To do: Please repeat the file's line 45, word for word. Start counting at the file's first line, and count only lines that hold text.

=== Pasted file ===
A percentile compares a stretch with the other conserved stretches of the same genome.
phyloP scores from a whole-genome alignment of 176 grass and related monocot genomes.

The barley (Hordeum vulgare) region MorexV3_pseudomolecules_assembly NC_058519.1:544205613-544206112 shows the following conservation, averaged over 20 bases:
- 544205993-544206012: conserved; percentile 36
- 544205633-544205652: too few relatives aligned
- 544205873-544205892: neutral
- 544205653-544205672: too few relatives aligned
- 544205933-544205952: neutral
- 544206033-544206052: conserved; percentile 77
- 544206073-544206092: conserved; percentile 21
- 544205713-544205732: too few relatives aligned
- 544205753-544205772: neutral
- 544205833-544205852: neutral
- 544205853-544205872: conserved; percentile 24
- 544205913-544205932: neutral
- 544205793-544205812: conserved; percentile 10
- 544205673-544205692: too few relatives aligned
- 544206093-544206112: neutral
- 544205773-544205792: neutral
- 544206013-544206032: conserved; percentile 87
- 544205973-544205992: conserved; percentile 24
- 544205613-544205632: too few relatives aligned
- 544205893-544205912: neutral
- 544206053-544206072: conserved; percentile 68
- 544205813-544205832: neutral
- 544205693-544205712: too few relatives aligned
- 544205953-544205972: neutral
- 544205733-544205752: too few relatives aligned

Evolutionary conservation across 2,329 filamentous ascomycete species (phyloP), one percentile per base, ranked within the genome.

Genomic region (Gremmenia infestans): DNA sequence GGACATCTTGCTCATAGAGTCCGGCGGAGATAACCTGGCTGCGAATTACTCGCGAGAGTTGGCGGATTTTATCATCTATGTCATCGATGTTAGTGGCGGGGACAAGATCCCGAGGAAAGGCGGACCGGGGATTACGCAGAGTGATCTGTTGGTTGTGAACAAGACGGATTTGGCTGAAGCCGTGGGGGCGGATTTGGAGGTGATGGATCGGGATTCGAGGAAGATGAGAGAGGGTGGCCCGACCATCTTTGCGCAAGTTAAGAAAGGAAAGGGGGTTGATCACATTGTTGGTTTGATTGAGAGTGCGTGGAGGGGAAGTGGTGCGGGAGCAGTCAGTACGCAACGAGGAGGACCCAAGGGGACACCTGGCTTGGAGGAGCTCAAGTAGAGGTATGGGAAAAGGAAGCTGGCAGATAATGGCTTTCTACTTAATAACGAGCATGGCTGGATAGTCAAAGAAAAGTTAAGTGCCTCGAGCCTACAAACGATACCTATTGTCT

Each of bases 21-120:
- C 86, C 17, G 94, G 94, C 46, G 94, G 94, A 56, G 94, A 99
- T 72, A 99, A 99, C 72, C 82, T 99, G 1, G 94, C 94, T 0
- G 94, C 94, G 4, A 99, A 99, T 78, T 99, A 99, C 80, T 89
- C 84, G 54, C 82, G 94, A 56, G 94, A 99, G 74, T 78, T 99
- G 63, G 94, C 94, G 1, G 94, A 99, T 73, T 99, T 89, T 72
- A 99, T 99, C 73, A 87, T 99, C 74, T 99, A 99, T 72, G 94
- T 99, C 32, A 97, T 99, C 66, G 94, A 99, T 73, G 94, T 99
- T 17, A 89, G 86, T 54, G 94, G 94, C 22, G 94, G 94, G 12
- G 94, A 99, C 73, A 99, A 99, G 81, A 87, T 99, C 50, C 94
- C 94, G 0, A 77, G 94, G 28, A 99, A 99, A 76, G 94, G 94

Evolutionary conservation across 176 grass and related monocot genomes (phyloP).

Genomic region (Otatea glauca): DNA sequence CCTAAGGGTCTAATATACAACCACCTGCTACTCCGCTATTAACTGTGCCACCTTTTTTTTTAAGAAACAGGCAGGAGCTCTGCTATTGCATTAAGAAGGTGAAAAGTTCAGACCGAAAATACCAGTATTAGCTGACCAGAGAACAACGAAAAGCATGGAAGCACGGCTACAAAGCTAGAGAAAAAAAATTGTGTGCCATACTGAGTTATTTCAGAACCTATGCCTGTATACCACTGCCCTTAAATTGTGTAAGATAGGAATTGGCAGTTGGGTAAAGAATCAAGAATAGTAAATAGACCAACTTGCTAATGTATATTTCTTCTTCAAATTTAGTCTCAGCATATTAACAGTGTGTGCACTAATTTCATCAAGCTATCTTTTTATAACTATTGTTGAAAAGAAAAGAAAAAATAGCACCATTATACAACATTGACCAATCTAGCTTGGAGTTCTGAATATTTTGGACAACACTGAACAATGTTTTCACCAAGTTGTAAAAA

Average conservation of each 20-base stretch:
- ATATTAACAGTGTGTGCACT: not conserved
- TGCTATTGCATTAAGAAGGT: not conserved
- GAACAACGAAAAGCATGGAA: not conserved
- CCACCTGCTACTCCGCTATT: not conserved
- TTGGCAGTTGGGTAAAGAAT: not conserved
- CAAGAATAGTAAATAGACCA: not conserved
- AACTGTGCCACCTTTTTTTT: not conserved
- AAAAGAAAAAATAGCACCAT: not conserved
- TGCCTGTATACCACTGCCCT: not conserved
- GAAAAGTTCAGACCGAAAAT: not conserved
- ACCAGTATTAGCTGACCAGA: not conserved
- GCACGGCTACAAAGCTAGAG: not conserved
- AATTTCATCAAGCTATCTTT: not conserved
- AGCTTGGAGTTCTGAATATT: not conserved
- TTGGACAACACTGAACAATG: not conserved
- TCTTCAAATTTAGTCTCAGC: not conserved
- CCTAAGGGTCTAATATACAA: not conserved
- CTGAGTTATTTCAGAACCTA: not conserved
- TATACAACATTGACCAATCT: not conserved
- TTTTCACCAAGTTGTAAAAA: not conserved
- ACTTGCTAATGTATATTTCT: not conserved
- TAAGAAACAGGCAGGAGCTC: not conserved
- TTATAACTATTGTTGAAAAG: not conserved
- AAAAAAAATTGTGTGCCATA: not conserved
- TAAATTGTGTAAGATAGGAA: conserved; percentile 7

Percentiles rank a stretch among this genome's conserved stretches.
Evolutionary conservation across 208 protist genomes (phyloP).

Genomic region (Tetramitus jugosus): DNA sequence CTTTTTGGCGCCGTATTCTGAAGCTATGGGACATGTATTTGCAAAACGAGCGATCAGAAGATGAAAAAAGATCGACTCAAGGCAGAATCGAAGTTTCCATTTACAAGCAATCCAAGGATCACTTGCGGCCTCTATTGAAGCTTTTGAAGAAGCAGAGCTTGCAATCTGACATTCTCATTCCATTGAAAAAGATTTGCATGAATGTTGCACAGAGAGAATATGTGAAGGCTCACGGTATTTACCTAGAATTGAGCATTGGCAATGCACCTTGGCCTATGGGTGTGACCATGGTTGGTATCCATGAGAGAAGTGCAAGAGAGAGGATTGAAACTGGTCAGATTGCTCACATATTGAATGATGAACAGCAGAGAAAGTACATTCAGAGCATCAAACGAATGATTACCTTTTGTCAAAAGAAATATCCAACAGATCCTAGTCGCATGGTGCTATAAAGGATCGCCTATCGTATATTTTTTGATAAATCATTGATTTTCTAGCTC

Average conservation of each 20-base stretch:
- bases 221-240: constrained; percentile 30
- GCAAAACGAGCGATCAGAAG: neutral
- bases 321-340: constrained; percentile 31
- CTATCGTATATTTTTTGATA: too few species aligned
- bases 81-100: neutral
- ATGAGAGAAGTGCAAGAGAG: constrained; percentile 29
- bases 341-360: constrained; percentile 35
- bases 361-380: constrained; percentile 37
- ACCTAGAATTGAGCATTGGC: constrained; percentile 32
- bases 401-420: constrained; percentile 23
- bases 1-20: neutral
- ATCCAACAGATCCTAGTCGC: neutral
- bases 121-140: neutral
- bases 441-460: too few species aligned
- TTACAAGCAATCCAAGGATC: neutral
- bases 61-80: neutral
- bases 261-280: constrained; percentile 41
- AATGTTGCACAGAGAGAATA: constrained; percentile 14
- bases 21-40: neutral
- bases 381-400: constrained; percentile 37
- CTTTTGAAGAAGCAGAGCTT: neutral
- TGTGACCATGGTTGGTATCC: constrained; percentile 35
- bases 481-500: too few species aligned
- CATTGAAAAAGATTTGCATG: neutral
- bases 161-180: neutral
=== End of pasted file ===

- ATATTAACAGTGTGTGCACT: not conserved